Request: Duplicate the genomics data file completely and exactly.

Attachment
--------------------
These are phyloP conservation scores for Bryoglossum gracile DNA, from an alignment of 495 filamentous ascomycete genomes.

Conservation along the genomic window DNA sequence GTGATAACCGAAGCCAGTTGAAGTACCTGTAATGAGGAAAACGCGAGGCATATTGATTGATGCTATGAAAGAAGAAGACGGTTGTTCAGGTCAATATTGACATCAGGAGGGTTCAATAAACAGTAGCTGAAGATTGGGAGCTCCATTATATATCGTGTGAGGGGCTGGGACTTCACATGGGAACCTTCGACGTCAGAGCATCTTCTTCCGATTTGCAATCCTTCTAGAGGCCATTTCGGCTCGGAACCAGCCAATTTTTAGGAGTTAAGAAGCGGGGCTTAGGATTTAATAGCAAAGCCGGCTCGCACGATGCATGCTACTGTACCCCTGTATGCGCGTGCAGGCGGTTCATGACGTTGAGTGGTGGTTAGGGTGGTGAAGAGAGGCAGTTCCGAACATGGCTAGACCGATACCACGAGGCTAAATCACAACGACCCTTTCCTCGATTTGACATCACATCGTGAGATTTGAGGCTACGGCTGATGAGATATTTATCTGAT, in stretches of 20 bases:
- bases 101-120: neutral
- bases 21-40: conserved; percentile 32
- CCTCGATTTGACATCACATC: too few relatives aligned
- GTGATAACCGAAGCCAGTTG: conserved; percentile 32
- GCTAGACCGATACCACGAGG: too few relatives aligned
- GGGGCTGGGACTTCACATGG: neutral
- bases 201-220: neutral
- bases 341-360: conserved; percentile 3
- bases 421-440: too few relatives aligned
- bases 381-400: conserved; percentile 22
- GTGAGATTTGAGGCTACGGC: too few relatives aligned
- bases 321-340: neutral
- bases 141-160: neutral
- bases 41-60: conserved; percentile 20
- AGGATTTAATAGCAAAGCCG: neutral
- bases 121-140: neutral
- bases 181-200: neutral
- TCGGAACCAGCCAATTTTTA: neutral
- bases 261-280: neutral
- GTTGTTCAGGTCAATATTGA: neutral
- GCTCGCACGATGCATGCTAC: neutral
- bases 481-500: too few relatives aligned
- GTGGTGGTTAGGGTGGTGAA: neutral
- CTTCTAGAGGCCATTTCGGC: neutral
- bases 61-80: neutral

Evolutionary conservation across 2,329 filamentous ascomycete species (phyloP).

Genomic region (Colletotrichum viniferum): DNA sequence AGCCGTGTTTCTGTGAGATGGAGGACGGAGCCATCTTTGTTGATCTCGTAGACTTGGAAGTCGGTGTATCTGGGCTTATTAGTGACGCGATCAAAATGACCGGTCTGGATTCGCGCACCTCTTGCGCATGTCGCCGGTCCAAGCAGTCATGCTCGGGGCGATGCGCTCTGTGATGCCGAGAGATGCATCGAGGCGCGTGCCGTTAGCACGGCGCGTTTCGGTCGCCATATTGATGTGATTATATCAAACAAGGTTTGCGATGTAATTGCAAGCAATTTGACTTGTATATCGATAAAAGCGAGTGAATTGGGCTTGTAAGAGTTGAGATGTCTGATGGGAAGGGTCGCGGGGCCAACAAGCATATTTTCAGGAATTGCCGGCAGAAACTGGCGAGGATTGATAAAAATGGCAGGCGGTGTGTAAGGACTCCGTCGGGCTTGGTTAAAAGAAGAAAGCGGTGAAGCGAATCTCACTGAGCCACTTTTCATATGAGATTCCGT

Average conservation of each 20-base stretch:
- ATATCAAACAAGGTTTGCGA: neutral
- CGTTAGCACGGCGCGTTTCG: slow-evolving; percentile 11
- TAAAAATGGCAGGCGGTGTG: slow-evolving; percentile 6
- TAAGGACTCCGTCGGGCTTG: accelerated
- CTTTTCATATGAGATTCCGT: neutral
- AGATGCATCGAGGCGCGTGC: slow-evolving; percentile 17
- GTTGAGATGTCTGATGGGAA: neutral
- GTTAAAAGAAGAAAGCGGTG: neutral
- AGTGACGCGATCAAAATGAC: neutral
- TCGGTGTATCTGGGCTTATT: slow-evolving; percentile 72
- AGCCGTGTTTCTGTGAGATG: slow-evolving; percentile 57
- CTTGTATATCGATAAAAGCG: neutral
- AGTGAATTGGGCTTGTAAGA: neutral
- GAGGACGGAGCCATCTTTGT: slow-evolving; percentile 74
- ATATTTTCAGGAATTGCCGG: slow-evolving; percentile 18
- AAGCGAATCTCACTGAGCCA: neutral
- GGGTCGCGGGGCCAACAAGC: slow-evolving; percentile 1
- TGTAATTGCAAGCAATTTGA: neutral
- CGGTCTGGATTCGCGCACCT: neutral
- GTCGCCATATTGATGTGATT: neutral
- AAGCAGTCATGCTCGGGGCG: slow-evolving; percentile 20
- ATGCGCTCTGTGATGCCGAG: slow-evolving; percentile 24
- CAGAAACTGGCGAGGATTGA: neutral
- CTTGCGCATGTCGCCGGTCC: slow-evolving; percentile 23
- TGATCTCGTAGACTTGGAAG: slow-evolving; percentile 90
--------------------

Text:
These are phyloP conservation scores for Bryoglossum gracile DNA, from an alignment of 495 filamentous ascomycete genomes.

Conservation along the genomic window DNA sequence GTGATAACCGAAGCCAGTTGAAGTACCTGTAATGAGGAAAACGCGAGGCATATTGATTGATGCTATGAAAGAAGAAGACGGTTGTTCAGGTCAATATTGACATCAGGAGGGTTCAATAAACAGTAGCTGAAGATTGGGAGCTCCATTATATATCGTGTGAGGGGCTGGGACTTCACATGGGAACCTTCGACGTCAGAGCATCTTCTTCCGATTTGCAATCCTTCTAGAGGCCATTTCGGCTCGGAACCAGCCAATTTTTAGGAGTTAAGAAGCGGGGCTTAGGATTTAATAGCAAAGCCGGCTCGCACGATGCATGCTACTGTACCCCTGTATGCGCGTGCAGGCGGTTCATGACGTTGAGTGGTGGTTAGGGTGGTGAAGAGAGGCAGTTCCGAACATGGCTAGACCGATACCACGAGGCTAAATCACAACGACCCTTTCCTCGATTTGACATCACATCGTGAGATTTGAGGCTACGGCTGATGAGATATTTATCTGAT, in stretches of 20 bases:
- bases 101-120: neutral
- bases 21-40: conserved; percentile 32
- CCTCGATTTGACATCACATC: too few relatives aligned
- GTGATAACCGAAGCCAGTTG: conserved; percentile 32
- GCTAGACCGATACCACGAGG: too few relatives aligned
- GGGGCTGGGACTTCACATGG: neutral
- bases 201-220: neutral
- bases 341-360: conserved; percentile 3
- bases 421-440: too few relatives aligned
- bases 381-400: conserved; percentile 22
- GTGAGATTTGAGGCTACGGC: too few relatives aligned
- bases 321-340: neutral
- bases 141-160: neutral
- bases 41-60: conserved; percentile 20
- AGGATTTAATAGCAAAGCCG: neutral
- bases 121-140: neutral
- bases 181-200: neutral
- TCGGAACCAGCCAATTTTTA: neutral
- bases 261-280: neutral
- GTTGTTCAGGTCAATATTGA: neutral
- GCTCGCACGATGCATGCTAC: neutral
- bases 481-500: too few relatives aligned
- GTGGTGGTTAGGGTGGTGAA: neutral
- CTTCTAGAGGCCATTTCGGC: neutral
- bases 61-80: neutral

Evolutionary conservation across 2,329 filamentous ascomycete species (phyloP).

Genomic region (Colletotrichum viniferum): DNA sequence AGCCGTGTTTCTGTGAGATGGAGGACGGAGCCATCTTTGTTGATCTCGTAGACTTGGAAGTCGGTGTATCTGGGCTTATTAGTGACGCGATCAAAATGACCGGTCTGGATTCGCGCACCTCTTGCGCATGTCGCCGGTCCAAGCAGTCATGCTCGGGGCGATGCGCTCTGTGATGCCGAGAGATGCATCGAGGCGCGTGCCGTTAGCACGGCGCGTTTCGGTCGCCATATTGATGTGATTATATCAAACAAGGTTTGCGATGTAATTGCAAGCAATTTGACTTGTATATCGATAAAAGCGAGTGAATTGGGCTTGTAAGAGTTGAGATGTCTGATGGGAAGGGTCGCGGGGCCAACAAGCATATTTTCAGGAATTGCCGGCAGAAACTGGCGAGGATTGATAAAAATGGCAGGCGGTGTGTAAGGACTCCGTCGGGCTTGGTTAAAAGAAGAAAGCGGTGAAGCGAATCTCACTGAGCCACTTTTCATATGAGATTCCGT

Average conservation of each 20-base stretch:
- ATATCAAACAAGGTTTGCGA: neutral
- CGTTAGCACGGCGCGTTTCG: slow-evolving; percentile 11
- TAAAAATGGCAGGCGGTGTG: slow-evolving; percentile 6
- TAAGGACTCCGTCGGGCTTG: accelerated
- CTTTTCATATGAGATTCCGT: neutral
- AGATGCATCGAGGCGCGTGC: slow-evolving; percentile 17
- GTTGAGATGTCTGATGGGAA: neutral
- GTTAAAAGAAGAAAGCGGTG: neutral
- AGTGACGCGATCAAAATGAC: neutral
- TCGGTGTATCTGGGCTTATT: slow-evolving; percentile 72
- AGCCGTGTTTCTGTGAGATG: slow-evolving; percentile 57
- CTTGTATATCGATAAAAGCG: neutral
- AGTGAATTGGGCTTGTAAGA: neutral
- GAGGACGGAGCCATCTTTGT: slow-evolving; percentile 74
- ATATTTTCAGGAATTGCCGG: slow-evolving; percentile 18
- AAGCGAATCTCACTGAGCCA: neutral
- GGGTCGCGGGGCCAACAAGC: slow-evolving; percentile 1
- TGTAATTGCAAGCAATTTGA: neutral
- CGGTCTGGATTCGCGCACCT: neutral
- GTCGCCATATTGATGTGATT: neutral
- AAGCAGTCATGCTCGGGGCG: slow-evolving; percentile 20
- ATGCGCTCTGTGATGCCGAG: slow-evolving; percentile 24
- CAGAAACTGGCGAGGATTGA: neutral
- CTTGCGCATGTCGCCGGTCC: slow-evolving; percentile 23
- TGATCTCGTAGACTTGGAAG: slow-evolving; percentile 90